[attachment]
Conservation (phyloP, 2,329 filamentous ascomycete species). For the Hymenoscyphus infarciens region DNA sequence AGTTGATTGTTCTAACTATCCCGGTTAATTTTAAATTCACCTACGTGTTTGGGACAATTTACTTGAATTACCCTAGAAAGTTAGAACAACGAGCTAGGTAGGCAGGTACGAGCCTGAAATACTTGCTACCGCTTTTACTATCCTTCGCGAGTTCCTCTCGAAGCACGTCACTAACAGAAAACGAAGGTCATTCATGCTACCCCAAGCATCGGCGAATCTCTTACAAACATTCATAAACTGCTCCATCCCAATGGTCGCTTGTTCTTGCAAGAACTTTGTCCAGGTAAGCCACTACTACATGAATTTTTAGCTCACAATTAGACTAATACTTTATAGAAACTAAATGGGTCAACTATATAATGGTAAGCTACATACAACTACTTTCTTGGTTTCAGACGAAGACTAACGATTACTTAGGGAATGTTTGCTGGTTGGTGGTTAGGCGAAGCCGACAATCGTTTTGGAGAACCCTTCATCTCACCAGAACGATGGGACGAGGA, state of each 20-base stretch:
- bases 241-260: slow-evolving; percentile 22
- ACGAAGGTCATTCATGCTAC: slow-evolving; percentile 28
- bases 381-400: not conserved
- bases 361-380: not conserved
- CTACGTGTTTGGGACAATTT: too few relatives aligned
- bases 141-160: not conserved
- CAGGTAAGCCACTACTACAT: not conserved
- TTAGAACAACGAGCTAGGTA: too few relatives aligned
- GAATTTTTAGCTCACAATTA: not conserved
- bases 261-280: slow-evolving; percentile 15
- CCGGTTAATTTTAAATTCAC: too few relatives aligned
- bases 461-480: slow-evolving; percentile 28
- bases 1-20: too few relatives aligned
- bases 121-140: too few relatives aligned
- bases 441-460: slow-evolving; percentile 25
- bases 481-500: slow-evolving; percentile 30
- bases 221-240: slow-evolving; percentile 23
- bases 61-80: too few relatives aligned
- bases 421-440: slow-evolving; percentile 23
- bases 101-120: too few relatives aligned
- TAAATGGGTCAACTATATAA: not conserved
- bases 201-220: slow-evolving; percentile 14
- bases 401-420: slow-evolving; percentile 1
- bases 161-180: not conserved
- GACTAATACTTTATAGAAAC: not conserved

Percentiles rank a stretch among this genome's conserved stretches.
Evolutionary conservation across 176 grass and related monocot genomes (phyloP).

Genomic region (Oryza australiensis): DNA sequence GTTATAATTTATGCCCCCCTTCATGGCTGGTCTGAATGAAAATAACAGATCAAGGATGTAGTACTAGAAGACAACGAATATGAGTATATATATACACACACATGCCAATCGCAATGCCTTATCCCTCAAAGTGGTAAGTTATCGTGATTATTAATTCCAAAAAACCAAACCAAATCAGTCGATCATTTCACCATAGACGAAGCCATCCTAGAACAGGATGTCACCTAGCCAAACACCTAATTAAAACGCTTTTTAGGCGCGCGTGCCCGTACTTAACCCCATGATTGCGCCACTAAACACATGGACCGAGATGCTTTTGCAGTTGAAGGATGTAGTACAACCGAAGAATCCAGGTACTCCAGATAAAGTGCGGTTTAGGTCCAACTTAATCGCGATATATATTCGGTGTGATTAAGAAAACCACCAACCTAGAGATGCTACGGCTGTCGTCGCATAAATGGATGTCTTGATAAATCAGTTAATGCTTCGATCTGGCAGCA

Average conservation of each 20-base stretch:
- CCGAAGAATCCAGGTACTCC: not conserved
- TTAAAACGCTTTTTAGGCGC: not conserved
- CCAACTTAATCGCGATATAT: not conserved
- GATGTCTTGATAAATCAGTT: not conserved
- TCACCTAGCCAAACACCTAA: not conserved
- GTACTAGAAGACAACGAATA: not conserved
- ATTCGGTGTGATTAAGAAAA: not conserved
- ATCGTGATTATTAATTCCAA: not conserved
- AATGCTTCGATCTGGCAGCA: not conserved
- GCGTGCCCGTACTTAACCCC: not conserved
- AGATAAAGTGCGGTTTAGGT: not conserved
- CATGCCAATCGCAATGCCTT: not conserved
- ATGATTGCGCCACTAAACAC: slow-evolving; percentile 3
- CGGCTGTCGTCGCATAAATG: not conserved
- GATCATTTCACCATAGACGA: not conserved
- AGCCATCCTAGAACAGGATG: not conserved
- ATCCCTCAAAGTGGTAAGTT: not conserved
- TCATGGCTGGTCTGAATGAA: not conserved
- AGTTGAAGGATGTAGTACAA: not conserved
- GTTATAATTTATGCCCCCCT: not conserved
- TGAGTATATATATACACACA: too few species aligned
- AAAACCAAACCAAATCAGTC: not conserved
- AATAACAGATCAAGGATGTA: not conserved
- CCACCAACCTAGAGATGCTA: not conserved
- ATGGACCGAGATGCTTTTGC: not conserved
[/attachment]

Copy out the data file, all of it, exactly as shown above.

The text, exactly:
Conservation (phyloP, 2,329 filamentous ascomycete species). For the Hymenoscyphus infarciens region DNA sequence AGTTGATTGTTCTAACTATCCCGGTTAATTTTAAATTCACCTACGTGTTTGGGACAATTTACTTGAATTACCCTAGAAAGTTAGAACAACGAGCTAGGTAGGCAGGTACGAGCCTGAAATACTTGCTACCGCTTTTACTATCCTTCGCGAGTTCCTCTCGAAGCACGTCACTAACAGAAAACGAAGGTCATTCATGCTACCCCAAGCATCGGCGAATCTCTTACAAACATTCATAAACTGCTCCATCCCAATGGTCGCTTGTTCTTGCAAGAACTTTGTCCAGGTAAGCCACTACTACATGAATTTTTAGCTCACAATTAGACTAATACTTTATAGAAACTAAATGGGTCAACTATATAATGGTAAGCTACATACAACTACTTTCTTGGTTTCAGACGAAGACTAACGATTACTTAGGGAATGTTTGCTGGTTGGTGGTTAGGCGAAGCCGACAATCGTTTTGGAGAACCCTTCATCTCACCAGAACGATGGGACGAGGA, state of each 20-base stretch:
- bases 241-260: slow-evolving; percentile 22
- ACGAAGGTCATTCATGCTAC: slow-evolving; percentile 28
- bases 381-400: not conserved
- bases 361-380: not conserved
- CTACGTGTTTGGGACAATTT: too few relatives aligned
- bases 141-160: not conserved
- CAGGTAAGCCACTACTACAT: not conserved
- TTAGAACAACGAGCTAGGTA: too few relatives aligned
- GAATTTTTAGCTCACAATTA: not conserved
- bases 261-280: slow-evolving; percentile 15
- CCGGTTAATTTTAAATTCAC: too few relatives aligned
- bases 461-480: slow-evolving; percentile 28
- bases 1-20: too few relatives aligned
- bases 121-140: too few relatives aligned
- bases 441-460: slow-evolving; percentile 25
- bases 481-500: slow-evolving; percentile 30
- bases 221-240: slow-evolving; percentile 23
- bases 61-80: too few relatives aligned
- bases 421-440: slow-evolving; percentile 23
- bases 101-120: too few relatives aligned
- TAAATGGGTCAACTATATAA: not conserved
- bases 201-220: slow-evolving; percentile 14
- bases 401-420: slow-evolving; percentile 1
- bases 161-180: not conserved
- GACTAATACTTTATAGAAAC: not conserved

Percentiles rank a stretch among this genome's conserved stretches.
Evolutionary conservation across 176 grass and related monocot genomes (phyloP).

Genomic region (Oryza australiensis): DNA sequence GTTATAATTTATGCCCCCCTTCATGGCTGGTCTGAATGAAAATAACAGATCAAGGATGTAGTACTAGAAGACAACGAATATGAGTATATATATACACACACATGCCAATCGCAATGCCTTATCCCTCAAAGTGGTAAGTTATCGTGATTATTAATTCCAAAAAACCAAACCAAATCAGTCGATCATTTCACCATAGACGAAGCCATCCTAGAACAGGATGTCACCTAGCCAAACACCTAATTAAAACGCTTTTTAGGCGCGCGTGCCCGTACTTAACCCCATGATTGCGCCACTAAACACATGGACCGAGATGCTTTTGCAGTTGAAGGATGTAGTACAACCGAAGAATCCAGGTACTCCAGATAAAGTGCGGTTTAGGTCCAACTTAATCGCGATATATATTCGGTGTGATTAAGAAAACCACCAACCTAGAGATGCTACGGCTGTCGTCGCATAAATGGATGTCTTGATAAATCAGTTAATGCTTCGATCTGGCAGCA

Average conservation of each 20-base stretch:
- CCGAAGAATCCAGGTACTCC: not conserved
- TTAAAACGCTTTTTAGGCGC: not conserved
- CCAACTTAATCGCGATATAT: not conserved
- GATGTCTTGATAAATCAGTT: not conserved
- TCACCTAGCCAAACACCTAA: not conserved
- GTACTAGAAGACAACGAATA: not conserved
- ATTCGGTGTGATTAAGAAAA: not conserved
- ATCGTGATTATTAATTCCAA: not conserved
- AATGCTTCGATCTGGCAGCA: not conserved
- GCGTGCCCGTACTTAACCCC: not conserved
- AGATAAAGTGCGGTTTAGGT: not conserved
- CATGCCAATCGCAATGCCTT: not conserved
- ATGATTGCGCCACTAAACAC: slow-evolving; percentile 3
- CGGCTGTCGTCGCATAAATG: not conserved
- GATCATTTCACCATAGACGA: not conserved
- AGCCATCCTAGAACAGGATG: not conserved
- ATCCCTCAAAGTGGTAAGTT: not conserved
- TCATGGCTGGTCTGAATGAA: not conserved
- AGTTGAAGGATGTAGTACAA: not conserved
- GTTATAATTTATGCCCCCCT: not conserved
- TGAGTATATATATACACACA: too few species aligned
- AAAACCAAACCAAATCAGTC: not conserved
- AATAACAGATCAAGGATGTA: not conserved
- CCACCAACCTAGAGATGCTA: not conserved
- ATGGACCGAGATGCTTTTGC: not conserved